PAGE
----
Former UT standout Jayson Swain referred to him on Twitter as a “teammate who always lit up the room with his personality.”

From Richlands to Fork Union to Tennessee to his job in the pharmaceutical industry after is playing days were done, nobody will forget Matt McGlothlin.

“The guy never went anywhere he didn’t make a positive impact on people,” said former Richlands quarterback Brandon Bales. “His loss is going to be felt in many circles for a long time.”

The following is a look at high school baseball moments which occurred this week in history:

April 26, 1957

Winning pitcher Ronnie Surber helped his own cause with three hits as Meadowview earned a 4-1 victory over Glade Spring. … Harold Ollis hammered out two hits in Holston Valley’s 4-1 win over the Holston Eagles. … Alvin Crowder contributed three hits to Marion’s 8-3 triumph over Virginia High. Perry Catron and Randy Wright added two hits apiece for the Scarlet Hurricanes.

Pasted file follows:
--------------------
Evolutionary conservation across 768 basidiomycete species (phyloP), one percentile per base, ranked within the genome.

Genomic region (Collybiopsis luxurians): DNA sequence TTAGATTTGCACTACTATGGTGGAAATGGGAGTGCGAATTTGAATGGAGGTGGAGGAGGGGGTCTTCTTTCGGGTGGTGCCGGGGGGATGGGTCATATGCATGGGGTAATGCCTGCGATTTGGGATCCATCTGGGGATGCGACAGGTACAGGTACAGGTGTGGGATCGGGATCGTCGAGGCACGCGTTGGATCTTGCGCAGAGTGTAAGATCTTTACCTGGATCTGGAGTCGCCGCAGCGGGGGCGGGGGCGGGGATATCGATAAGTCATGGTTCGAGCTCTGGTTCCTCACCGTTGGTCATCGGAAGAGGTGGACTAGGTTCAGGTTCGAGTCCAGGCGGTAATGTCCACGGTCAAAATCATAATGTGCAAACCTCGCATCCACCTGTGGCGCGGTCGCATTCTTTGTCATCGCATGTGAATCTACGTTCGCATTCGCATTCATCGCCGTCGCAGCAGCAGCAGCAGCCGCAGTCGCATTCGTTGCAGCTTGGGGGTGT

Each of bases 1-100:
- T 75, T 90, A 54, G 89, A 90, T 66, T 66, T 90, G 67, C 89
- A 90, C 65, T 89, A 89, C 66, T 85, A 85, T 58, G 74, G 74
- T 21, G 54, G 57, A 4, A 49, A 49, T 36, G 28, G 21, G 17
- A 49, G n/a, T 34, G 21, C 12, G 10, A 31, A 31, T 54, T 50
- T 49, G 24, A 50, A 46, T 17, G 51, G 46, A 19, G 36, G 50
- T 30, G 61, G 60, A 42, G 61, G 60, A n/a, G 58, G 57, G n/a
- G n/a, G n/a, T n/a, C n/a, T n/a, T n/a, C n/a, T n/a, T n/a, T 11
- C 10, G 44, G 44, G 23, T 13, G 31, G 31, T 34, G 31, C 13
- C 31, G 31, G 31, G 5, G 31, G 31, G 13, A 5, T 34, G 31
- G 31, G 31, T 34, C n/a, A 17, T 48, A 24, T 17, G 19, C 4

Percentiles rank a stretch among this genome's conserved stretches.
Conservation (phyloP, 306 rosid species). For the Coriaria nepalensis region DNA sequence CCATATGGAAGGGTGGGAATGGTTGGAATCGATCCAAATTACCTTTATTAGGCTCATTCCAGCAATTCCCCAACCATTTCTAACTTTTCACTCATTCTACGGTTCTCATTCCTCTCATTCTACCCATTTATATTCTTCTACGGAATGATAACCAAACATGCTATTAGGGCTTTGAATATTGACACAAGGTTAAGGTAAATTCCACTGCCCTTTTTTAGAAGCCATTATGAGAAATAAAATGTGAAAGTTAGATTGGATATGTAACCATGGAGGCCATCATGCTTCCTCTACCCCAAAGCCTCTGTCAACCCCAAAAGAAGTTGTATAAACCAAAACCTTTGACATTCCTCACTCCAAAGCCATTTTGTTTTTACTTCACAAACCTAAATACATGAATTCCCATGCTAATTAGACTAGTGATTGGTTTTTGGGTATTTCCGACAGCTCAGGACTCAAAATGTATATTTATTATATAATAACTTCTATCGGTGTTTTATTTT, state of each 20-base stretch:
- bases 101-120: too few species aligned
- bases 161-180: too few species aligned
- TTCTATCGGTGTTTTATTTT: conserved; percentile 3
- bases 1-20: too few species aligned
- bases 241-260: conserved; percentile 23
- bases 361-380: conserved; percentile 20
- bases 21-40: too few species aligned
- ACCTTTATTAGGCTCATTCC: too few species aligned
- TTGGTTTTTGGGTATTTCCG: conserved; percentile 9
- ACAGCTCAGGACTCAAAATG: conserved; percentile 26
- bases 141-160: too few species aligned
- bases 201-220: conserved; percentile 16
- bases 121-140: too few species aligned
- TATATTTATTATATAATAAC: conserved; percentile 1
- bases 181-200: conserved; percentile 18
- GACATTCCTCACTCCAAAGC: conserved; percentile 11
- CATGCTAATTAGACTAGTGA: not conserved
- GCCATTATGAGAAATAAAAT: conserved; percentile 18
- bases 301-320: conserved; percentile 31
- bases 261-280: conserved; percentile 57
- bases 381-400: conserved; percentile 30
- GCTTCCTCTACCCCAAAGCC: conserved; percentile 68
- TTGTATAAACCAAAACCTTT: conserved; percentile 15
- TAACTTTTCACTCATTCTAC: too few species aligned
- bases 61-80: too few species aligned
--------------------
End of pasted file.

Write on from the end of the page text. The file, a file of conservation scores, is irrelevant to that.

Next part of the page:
April 28, 1961

John Absher and Dean Thomas had Tennessee High’s only hits off Lonnie Lowe as the Vikings dropped a 3-1 decision to Science Hill. … Lewis Eads and Jim Cadle homered in John Battle’s 11-8 win over Lebanon. … Behind three hits from Bill Bryant, Patrick Henry posted an 8-6 victory over Sugar Grove.

April 29, 1977

David Pate’s five RBIs set the pace in Coeburn’s 18-4 overpowering of Ervinton. … Twin Springs triumphed over Keokee, 4-3, as Jeff Culbertson and Ricky Hughes each had two hits. … Keith Stratton pitched a four-hitter in Tennessee High’s 6-1 win over Greeneville. Tom Ed Morton had three hits and four RBIs to lead the Vikings at the plate.

April 29, 1986

Jimmy Nave struck out eight in pitching a one-hit shutout as Virginia High downed Gate City, 2-0. … Mike Gill’s two-run single and Jeff Gregory’s three-run triple were the big hits in Patrick Henry’s 7-5 victory over John Battle. … Anthony Steele homered twice as Richland’s recorded a 10-5 win over Grundy. | Twitter:@Hayes_BHCSports | (276) 645-2570

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“The wins and championships were great, but watching a group of young women committed to Christ is something I will never forget,” Davis said. “What an incredible run I was blessed to be a part of over the years coaching at Richlands. We were truly blessed over the years to have great players, coaches, parents and community support for the Lady Blues. I wish nothing but the best for the program.”